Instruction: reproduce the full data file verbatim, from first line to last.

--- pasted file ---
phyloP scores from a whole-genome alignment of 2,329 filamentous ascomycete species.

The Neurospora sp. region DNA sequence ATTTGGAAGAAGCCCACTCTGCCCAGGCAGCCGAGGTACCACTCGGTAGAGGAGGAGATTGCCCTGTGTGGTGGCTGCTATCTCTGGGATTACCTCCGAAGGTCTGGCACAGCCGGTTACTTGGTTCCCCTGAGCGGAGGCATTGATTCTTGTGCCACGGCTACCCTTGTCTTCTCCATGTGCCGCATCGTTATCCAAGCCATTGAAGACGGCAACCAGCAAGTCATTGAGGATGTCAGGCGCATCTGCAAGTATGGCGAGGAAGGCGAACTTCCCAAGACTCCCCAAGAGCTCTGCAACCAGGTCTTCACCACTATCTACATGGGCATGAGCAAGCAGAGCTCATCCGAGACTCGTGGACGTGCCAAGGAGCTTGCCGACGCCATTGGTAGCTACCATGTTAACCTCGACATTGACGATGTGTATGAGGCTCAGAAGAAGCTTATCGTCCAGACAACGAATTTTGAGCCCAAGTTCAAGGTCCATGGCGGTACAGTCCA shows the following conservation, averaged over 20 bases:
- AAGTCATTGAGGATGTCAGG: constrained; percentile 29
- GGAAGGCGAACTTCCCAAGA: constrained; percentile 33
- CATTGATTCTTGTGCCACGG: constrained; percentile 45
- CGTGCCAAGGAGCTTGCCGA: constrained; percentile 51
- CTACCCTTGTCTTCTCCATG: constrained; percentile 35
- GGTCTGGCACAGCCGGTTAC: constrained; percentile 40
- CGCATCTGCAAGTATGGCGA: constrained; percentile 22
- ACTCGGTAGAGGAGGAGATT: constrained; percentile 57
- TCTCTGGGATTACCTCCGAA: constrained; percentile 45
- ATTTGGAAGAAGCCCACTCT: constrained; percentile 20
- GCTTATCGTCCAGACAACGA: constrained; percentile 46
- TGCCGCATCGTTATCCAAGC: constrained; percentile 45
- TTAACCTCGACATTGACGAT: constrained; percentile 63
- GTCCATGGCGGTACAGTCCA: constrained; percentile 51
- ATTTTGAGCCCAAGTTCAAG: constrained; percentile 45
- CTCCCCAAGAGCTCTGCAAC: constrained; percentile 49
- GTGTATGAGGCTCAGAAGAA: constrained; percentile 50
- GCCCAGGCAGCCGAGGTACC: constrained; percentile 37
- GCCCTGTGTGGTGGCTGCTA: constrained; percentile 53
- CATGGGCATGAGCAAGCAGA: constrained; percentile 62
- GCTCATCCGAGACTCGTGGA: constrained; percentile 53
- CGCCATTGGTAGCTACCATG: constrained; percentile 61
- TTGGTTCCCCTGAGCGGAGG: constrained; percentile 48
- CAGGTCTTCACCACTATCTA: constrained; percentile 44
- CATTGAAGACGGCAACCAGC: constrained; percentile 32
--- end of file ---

phyloP scores from a whole-genome alignment of 2,329 filamentous ascomycete species.

The Neurospora sp. region DNA sequence ATTTGGAAGAAGCCCACTCTGCCCAGGCAGCCGAGGTACCACTCGGTAGAGGAGGAGATTGCCCTGTGTGGTGGCTGCTATCTCTGGGATTACCTCCGAAGGTCTGGCACAGCCGGTTACTTGGTTCCCCTGAGCGGAGGCATTGATTCTTGTGCCACGGCTACCCTTGTCTTCTCCATGTGCCGCATCGTTATCCAAGCCATTGAAGACGGCAACCAGCAAGTCATTGAGGATGTCAGGCGCATCTGCAAGTATGGCGAGGAAGGCGAACTTCCCAAGACTCCCCAAGAGCTCTGCAACCAGGTCTTCACCACTATCTACATGGGCATGAGCAAGCAGAGCTCATCCGAGACTCGTGGACGTGCCAAGGAGCTTGCCGACGCCATTGGTAGCTACCATGTTAACCTCGACATTGACGATGTGTATGAGGCTCAGAAGAAGCTTATCGTCCAGACAACGAATTTTGAGCCCAAGTTCAAGGTCCATGGCGGTACAGTCCA shows the following conservation, averaged over 20 bases:
- AAGTCATTGAGGATGTCAGG: constrained; percentile 29
- GGAAGGCGAACTTCCCAAGA: constrained; percentile 33
- CATTGATTCTTGTGCCACGG: constrained; percentile 45
- CGTGCCAAGGAGCTTGCCGA: constrained; percentile 51
- CTACCCTTGTCTTCTCCATG: constrained; percentile 35
- GGTCTGGCACAGCCGGTTAC: constrained; percentile 40
- CGCATCTGCAAGTATGGCGA: constrained; percentile 22
- ACTCGGTAGAGGAGGAGATT: constrained; percentile 57
- TCTCTGGGATTACCTCCGAA: constrained; percentile 45
- ATTTGGAAGAAGCCCACTCT: constrained; percentile 20
- GCTTATCGTCCAGACAACGA: constrained; percentile 46
- TGCCGCATCGTTATCCAAGC: constrained; percentile 45
- TTAACCTCGACATTGACGAT: constrained; percentile 63
- GTCCATGGCGGTACAGTCCA: constrained; percentile 51
- ATTTTGAGCCCAAGTTCAAG: constrained; percentile 45
- CTCCCCAAGAGCTCTGCAAC: constrained; percentile 49
- GTGTATGAGGCTCAGAAGAA: constrained; percentile 50
- GCCCAGGCAGCCGAGGTACC: constrained; percentile 37
- GCCCTGTGTGGTGGCTGCTA: constrained; percentile 53
- CATGGGCATGAGCAAGCAGA: constrained; percentile 62
- GCTCATCCGAGACTCGTGGA: constrained; percentile 53
- CGCCATTGGTAGCTACCATG: constrained; percentile 61
- TTGGTTCCCCTGAGCGGAGG: constrained; percentile 48
- CAGGTCTTCACCACTATCTA: constrained; percentile 44
- CATTGAAGACGGCAACCAGC: constrained; percentile 32